From Ontario’s Rugby Hall of Fame to a new life at Island View

Mike Fisher's life story is one of passion, adaptability, and community. His journey from a small town in northern England to the vibrant community at Island View retirement home encapsulates a life rich in experiences and achievements.

Growing up, submarine construction, emigrating to Canada
MichaelBorn in Barrow-in-Furness in England’s northwest, Mike's early years were shaped in a working-class environment, where - thanks to his father and the area’s culture - he developed a strong work ethic. His career began in an industry that was the heartbeat of his hometown: submarine construction.
Possessing this expertise eventually led him to emigrate to Canada in 1973, a move that marked the beginning of a new chapter in his life. "I emigrated to Canada to refit some of the submarines that the Canadian Navy had purchased from England. That’s how I got to Canada," Mike recalled.

Coaching rugby in Ontario and taking his team worldwide
In Canada, Mike's passion for rugby union reignited after enjoying playing during his youth in England. "In my teens, I played rugby union in England. I wasn’t a big guy so I wasn’t that good but I understood the game. And I like to teach," the 76-year-old shared. This passion led him to coach the Ontario club the Bytown Blues, shaping the lives of many athletes.

"I took them all over the world, I took them to New Zealand in 1977 and set up a trip to Kenya," he said, emphasizing his commitment to the development of the team. New Zealand - as any rugby fan knows - is arguably where the world’s best players hail from, so Fisher was very satisfied his Bytown Blues won three of their six games Down Under.

Coaching philosophy and further achievements
Mike's coaching style was unique and highly effective. Rugby was not an especially popular game in Canada when he began coaching so he adapted the basics of the game to the strengths of Canadian athletes. "I took all the wrestlers, the basketball players, and the hockey players... we refined the game to their talents," he explained, highlighting his approach to nurturing talent.

After coaching the Bytown Blues for 20-odd years Mike took over another team called Eastern Ontario and with this team, he won a National Championship. He also became a selector for the team but his biggest success was guiding Eastern Ontario to a remarkable and unforgettable victory over a well-paid professional team, Bath from England. "We beat them... we surprised them," Mike recounted, a hint of pride in his voice for this notable achievement.
Mike was inducted into Ontario’s Rugby Hall of Fame about a month ago for the accolades he received as a coach. He didn’t know it was happening, his former players, some of whom went on to play for Canada, made the recommendations on his behalf. “I didn’t realize how much I affected their lives,” he said with surprise, a few weeks after getting the award.

mike 1A loving family life and moving into Island View
Beyond his professional sporting life, Mike's personal journey is equally compelling. He spoke of his family affectionately, mentioning the close and friendly relationship with his ex-wife, and the strong bond he shares with his two daughters and grandchildren. This sense of family and community has been a constant in Mike's life, shaping his decisions and experiences. Choosing to live at Island View in his later years was a decision influenced by his family, particularly his daughter (pictured above). "My daughter actually kidnapped me and sold my house," he joked. “I was in a big house and it was getting a bit too much for me,” he added.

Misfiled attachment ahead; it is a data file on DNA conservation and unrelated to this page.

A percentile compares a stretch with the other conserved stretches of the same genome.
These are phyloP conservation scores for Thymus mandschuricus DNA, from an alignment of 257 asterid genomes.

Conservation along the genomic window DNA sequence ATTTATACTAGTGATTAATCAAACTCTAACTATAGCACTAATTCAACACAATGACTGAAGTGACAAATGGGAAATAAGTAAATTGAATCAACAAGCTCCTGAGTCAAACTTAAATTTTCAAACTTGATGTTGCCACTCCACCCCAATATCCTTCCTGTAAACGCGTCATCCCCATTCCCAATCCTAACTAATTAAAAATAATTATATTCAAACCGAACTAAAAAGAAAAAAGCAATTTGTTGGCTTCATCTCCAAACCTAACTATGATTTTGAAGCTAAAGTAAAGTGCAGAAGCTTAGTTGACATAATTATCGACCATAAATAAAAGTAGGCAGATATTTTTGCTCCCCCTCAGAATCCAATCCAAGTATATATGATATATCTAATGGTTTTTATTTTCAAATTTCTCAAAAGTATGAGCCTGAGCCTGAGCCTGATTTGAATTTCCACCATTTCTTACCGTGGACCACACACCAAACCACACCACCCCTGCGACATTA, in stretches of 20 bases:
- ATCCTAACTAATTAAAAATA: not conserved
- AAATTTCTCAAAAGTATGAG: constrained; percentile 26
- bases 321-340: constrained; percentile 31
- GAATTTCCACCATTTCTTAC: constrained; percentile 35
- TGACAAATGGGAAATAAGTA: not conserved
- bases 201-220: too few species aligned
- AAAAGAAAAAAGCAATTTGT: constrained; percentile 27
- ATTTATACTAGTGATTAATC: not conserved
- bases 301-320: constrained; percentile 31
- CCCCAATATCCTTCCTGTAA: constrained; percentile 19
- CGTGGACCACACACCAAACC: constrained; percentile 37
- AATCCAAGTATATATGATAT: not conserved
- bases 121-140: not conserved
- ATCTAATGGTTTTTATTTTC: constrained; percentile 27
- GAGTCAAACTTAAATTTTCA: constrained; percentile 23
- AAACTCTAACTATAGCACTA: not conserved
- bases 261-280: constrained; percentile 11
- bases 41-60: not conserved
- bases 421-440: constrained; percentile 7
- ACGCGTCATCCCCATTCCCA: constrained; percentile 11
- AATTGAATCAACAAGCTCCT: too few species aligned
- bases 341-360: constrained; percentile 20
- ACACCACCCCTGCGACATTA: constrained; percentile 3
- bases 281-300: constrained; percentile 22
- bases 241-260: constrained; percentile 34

Island View offered him a new community where he could continue his life with independence and support. "I get on with people, I’ve made friends here,” he said of his daily life at the Arnprior residence. “I take the opportunity to go on the local buses, or wherever I need to go, and my daughter comes and picks me up quite often. And my rugby players show up too, I get surprise visits. The Bytown Blues are like a family.”

Hobbies, good food, and good people at Island View
Mike also engages in his hobbies at Island View. “I’m an artist and I like to make axes,” he continued. So keeping busy in his golden years isn’t an issue for this very active and busy English-Canadian senior (pictured below . Since arriving at Island View in the spring of 2023, Mike has enjoyed the sense of community and the quality of life. "Food is available three times a day and it’s good," he noted, acknowledging the comforts of his new home. “When I lived on my own I didn’t eat that well but here you eat very well.” He also values the friendly staff, adding, "The people that work here... they're trying to make you happy."

mike 2“The net cost of living here is low and the quality of people here is high”
Mike (pictured left after his fellow residents heard of his award) has advice to those considering retirement living. "If you can afford it financially... it's the best place to go," he advised. “You really don’t have to spend too much because everything is provided. The net cost of living here is low and the quality of people here is high, that’s the way I look at it. It’s not a bad way of living compared to living alone in an apartment. Everyone knows everyone.”

He appreciates the all-inclusive nature of the home, from meals to health care, which simplifies life for residents. Reflecting on his life, Mike's story is one of embracing change and finding community in every stage of life. From the rugby fields of Canada to the supportive environment of Island View, his journey is a compelling narrative that resonates with those at the crossroads of retirement. Mike Fisher's story exemplifies that retirement living can be a continuation of a life filled with passion and purpose.

Related Posts